Category Archives: Atheism


Along with the ring of truth, I told my atheist interlocutor that the Bible does a poor job of marketing itself.

Tough sayings and stories abound in the Bible.  You have the apostle Paul despairing of life, great King David who is a murderer, adulterer, and don’t forget, cover-up artist, and Jesus Himself struggling mightily with God’s plan in the Garden of Gethsemane.  And then you have all that stuff about picking up your cross, the narrow way, and hating your father and mother.

When skeptics tell me Christians believe because “it is easy,” I know among other things that the skeptic has not seriously read the Bible.



I was speaking with a well-known atheist who was ready for me to use the typical arguments for the existence of God.  I steered clear and took another approach.  Over the next few days, I will share the things I mentioned.

The first is the “ring of truth” which comes from reading the Bible.  For example, you have stories of “delicate women boiling their own children” during a time when food was scarce.  You also have a woman cut into twelve pieces as a sign of God’s judgment, not surprisingly during the time of the Judges.  And then there is Mary Magdalene who is the first witness of Christ’s resurrection.  If you were making up the story you would have powerful religious leaders probably from Jerusalem attesting the miracle of Jesus’s resurrection, but instead you have a formerly demon-possessed woman.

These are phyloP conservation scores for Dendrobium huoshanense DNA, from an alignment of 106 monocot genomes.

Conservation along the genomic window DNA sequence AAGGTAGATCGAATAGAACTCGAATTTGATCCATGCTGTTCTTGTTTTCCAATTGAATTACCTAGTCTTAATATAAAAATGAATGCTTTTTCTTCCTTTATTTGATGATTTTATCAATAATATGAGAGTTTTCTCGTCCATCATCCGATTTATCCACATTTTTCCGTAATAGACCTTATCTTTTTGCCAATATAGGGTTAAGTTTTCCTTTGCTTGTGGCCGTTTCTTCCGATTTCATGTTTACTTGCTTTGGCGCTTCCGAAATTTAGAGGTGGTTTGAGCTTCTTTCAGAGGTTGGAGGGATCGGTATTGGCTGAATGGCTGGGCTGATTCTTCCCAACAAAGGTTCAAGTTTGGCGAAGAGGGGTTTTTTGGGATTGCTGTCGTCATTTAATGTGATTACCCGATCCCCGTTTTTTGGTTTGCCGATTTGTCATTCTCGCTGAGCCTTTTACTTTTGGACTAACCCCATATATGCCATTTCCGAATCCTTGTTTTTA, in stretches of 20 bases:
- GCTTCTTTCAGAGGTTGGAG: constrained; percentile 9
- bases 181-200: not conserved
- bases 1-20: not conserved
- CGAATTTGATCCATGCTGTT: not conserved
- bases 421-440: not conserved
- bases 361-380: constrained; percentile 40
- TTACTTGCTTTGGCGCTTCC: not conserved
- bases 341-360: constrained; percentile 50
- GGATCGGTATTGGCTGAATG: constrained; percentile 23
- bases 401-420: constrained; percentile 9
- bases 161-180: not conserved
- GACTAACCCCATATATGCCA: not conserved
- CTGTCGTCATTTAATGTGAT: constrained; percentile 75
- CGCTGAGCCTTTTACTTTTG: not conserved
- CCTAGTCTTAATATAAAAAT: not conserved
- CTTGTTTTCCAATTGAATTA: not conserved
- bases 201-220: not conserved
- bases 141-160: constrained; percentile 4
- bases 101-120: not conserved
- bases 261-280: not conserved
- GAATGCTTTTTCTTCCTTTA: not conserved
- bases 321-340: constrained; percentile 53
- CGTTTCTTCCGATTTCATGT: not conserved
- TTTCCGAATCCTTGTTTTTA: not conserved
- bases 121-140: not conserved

I decided to write this post before the flooding in Colorado and shootings in DC.  But then there are always evils and catastrophic events going on, many of which we are unaware of.


A short time ago I read an article about a former pastor who became a skeptic.  The post 9/11 world did not make sense to him.  He figured there could be no God in such a world.  This is nothing new.

Andrew Delbanco has famously said Americans went from believing in the providence of God prior to the Civil War to believing in luck after it.  Too much carnage took place for one to keep believing in a God who is good and in control of all things.

I also struggle to make sense of these realities, yet I am perplexed by those who choose to bail on the Christian faith.

The Bible makes it clear that we are living in a broken world where the most hideous things imaginable will take place.  Make sure to digest that important truth.  If “delicate women” will boil their own children for food (see Deut. 28:53-57), we know there is the capacity for all kinds of evil.

Further, if God had not made it clear that I will not understand many things this side of heaven, I also would consider bailing on the Christian faith.  However, God has made it clear we will only understand very little this side of heaven when it comes to processing evil and suffering.  There is quite a bit underscoring this reality in Scripture (for example Deut. 29:29; Job 38-42; Isa. 55:8,9; I Cor. 13:12)

Luther, like the Psalmists (note plural), struggled with the silence of God, even the God who seems to hide Himself at times.